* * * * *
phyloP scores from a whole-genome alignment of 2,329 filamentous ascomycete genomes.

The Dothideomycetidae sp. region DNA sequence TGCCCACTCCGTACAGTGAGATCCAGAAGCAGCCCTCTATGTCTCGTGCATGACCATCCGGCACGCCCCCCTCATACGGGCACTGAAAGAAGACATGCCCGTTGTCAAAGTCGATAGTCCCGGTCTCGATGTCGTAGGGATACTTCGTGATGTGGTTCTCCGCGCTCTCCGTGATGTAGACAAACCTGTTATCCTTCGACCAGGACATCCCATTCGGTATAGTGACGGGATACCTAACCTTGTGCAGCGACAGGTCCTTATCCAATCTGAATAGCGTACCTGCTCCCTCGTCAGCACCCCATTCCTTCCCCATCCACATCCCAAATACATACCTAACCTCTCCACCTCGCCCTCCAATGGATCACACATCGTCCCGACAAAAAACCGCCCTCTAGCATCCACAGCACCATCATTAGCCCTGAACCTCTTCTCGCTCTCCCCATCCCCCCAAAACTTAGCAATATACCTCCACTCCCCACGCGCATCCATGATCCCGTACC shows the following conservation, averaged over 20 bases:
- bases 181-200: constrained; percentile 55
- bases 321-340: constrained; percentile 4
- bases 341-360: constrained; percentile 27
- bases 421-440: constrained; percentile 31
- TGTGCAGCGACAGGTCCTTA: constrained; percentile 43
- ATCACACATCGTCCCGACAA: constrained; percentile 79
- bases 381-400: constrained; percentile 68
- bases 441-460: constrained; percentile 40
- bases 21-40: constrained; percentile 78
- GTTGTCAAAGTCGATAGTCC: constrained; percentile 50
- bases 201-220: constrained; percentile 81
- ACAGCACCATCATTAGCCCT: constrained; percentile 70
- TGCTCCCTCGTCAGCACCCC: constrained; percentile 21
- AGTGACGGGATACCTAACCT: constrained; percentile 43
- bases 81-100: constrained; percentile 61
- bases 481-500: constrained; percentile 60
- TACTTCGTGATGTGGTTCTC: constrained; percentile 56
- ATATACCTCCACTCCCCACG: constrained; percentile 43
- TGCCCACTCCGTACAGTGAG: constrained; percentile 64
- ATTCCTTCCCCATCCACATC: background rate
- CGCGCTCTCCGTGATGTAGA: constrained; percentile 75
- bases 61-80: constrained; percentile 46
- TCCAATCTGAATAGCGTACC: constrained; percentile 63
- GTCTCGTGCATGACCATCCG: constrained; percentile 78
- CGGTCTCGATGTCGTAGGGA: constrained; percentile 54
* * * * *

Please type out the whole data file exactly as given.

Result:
phyloP scores from a whole-genome alignment of 2,329 filamentous ascomycete genomes.

The Dothideomycetidae sp. region DNA sequence TGCCCACTCCGTACAGTGAGATCCAGAAGCAGCCCTCTATGTCTCGTGCATGACCATCCGGCACGCCCCCCTCATACGGGCACTGAAAGAAGACATGCCCGTTGTCAAAGTCGATAGTCCCGGTCTCGATGTCGTAGGGATACTTCGTGATGTGGTTCTCCGCGCTCTCCGTGATGTAGACAAACCTGTTATCCTTCGACCAGGACATCCCATTCGGTATAGTGACGGGATACCTAACCTTGTGCAGCGACAGGTCCTTATCCAATCTGAATAGCGTACCTGCTCCCTCGTCAGCACCCCATTCCTTCCCCATCCACATCCCAAATACATACCTAACCTCTCCACCTCGCCCTCCAATGGATCACACATCGTCCCGACAAAAAACCGCCCTCTAGCATCCACAGCACCATCATTAGCCCTGAACCTCTTCTCGCTCTCCCCATCCCCCCAAAACTTAGCAATATACCTCCACTCCCCACGCGCATCCATGATCCCGTACC shows the following conservation, averaged over 20 bases:
- bases 181-200: constrained; percentile 55
- bases 321-340: constrained; percentile 4
- bases 341-360: constrained; percentile 27
- bases 421-440: constrained; percentile 31
- TGTGCAGCGACAGGTCCTTA: constrained; percentile 43
- ATCACACATCGTCCCGACAA: constrained; percentile 79
- bases 381-400: constrained; percentile 68
- bases 441-460: constrained; percentile 40
- bases 21-40: constrained; percentile 78
- GTTGTCAAAGTCGATAGTCC: constrained; percentile 50
- bases 201-220: constrained; percentile 81
- ACAGCACCATCATTAGCCCT: constrained; percentile 70
- TGCTCCCTCGTCAGCACCCC: constrained; percentile 21
- AGTGACGGGATACCTAACCT: constrained; percentile 43
- bases 81-100: constrained; percentile 61
- bases 481-500: constrained; percentile 60
- TACTTCGTGATGTGGTTCTC: constrained; percentile 56
- ATATACCTCCACTCCCCACG: constrained; percentile 43
- TGCCCACTCCGTACAGTGAG: constrained; percentile 64
- ATTCCTTCCCCATCCACATC: background rate
- CGCGCTCTCCGTGATGTAGA: constrained; percentile 75
- bases 61-80: constrained; percentile 46
- TCCAATCTGAATAGCGTACC: constrained; percentile 63
- GTCTCGTGCATGACCATCCG: constrained; percentile 78
- CGGTCTCGATGTCGTAGGGA: constrained; percentile 54